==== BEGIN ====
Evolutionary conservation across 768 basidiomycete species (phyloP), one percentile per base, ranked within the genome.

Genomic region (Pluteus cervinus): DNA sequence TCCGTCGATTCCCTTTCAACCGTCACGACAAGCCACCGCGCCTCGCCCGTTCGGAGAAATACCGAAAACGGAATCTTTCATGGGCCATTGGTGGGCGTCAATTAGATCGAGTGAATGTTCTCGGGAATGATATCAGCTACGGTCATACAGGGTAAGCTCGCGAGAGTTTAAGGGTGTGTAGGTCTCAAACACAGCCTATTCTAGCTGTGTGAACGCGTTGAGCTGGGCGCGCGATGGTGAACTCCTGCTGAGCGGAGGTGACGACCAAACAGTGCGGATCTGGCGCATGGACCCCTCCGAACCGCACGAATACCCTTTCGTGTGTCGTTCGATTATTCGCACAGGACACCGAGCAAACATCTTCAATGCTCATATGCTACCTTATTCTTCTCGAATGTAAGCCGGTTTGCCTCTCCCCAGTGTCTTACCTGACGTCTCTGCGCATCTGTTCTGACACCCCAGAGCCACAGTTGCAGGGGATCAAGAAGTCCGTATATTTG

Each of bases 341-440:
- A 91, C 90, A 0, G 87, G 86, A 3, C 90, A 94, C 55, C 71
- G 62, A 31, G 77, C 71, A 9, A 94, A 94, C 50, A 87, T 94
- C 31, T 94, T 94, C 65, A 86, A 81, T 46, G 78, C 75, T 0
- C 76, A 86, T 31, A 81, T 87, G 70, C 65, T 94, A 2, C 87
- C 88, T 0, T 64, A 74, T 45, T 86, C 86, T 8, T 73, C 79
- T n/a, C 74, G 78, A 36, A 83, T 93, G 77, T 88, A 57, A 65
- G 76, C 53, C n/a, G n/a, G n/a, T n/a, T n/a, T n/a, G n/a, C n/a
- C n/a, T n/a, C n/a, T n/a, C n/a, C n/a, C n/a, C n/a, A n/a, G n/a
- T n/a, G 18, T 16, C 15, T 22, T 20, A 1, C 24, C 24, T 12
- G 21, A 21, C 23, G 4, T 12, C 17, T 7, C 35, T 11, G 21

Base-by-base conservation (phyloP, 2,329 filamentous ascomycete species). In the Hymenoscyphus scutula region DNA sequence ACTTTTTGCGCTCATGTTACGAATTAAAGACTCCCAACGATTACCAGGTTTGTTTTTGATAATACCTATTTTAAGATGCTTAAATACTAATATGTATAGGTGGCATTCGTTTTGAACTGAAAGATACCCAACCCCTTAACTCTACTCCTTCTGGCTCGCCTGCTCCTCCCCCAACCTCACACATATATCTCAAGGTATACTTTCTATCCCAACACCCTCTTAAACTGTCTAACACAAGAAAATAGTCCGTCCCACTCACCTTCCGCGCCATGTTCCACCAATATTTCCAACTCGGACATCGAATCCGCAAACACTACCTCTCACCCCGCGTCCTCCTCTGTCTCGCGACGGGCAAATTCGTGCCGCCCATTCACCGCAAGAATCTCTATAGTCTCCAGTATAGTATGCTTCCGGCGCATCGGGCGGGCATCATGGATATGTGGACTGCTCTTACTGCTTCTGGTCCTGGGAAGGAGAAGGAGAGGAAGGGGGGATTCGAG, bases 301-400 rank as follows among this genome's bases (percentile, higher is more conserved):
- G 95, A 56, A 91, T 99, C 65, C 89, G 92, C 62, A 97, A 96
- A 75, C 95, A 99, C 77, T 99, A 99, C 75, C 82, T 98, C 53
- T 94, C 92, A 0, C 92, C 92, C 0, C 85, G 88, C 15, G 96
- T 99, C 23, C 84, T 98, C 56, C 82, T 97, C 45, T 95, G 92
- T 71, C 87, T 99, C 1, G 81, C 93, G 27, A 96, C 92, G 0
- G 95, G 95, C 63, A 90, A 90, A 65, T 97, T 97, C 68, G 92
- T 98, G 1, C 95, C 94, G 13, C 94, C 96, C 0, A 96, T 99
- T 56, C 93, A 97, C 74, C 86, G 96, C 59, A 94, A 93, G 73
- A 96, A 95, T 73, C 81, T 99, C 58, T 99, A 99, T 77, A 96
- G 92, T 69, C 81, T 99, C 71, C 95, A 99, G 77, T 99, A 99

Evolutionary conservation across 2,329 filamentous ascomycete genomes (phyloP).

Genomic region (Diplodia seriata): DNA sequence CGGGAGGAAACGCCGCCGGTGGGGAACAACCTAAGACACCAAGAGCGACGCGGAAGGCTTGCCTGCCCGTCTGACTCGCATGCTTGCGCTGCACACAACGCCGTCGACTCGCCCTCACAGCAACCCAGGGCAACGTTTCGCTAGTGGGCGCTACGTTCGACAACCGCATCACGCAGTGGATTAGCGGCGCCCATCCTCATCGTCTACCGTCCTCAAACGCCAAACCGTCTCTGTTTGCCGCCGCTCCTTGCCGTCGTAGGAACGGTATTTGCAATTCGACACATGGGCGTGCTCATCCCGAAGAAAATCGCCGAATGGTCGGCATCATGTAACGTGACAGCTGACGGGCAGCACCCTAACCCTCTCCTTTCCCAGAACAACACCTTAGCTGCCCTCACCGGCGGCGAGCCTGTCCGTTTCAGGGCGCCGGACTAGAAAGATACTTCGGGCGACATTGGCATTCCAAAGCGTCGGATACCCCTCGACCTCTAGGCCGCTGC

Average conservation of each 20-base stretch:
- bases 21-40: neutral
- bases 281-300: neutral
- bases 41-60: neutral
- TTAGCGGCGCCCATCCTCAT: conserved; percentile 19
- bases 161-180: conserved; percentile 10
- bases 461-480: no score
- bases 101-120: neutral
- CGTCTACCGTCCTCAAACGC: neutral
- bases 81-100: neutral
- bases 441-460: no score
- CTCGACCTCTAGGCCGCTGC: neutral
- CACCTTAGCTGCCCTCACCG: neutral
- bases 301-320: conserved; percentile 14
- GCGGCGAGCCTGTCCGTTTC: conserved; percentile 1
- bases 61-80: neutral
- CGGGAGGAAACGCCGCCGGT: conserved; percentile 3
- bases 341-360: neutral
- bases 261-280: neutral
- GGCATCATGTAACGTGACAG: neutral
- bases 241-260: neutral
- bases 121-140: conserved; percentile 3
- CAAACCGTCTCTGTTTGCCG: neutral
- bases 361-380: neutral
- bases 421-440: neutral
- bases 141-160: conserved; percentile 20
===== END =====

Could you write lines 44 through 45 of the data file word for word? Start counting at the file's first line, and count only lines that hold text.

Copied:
- bases 341-360: neutral
- bases 261-280: neutral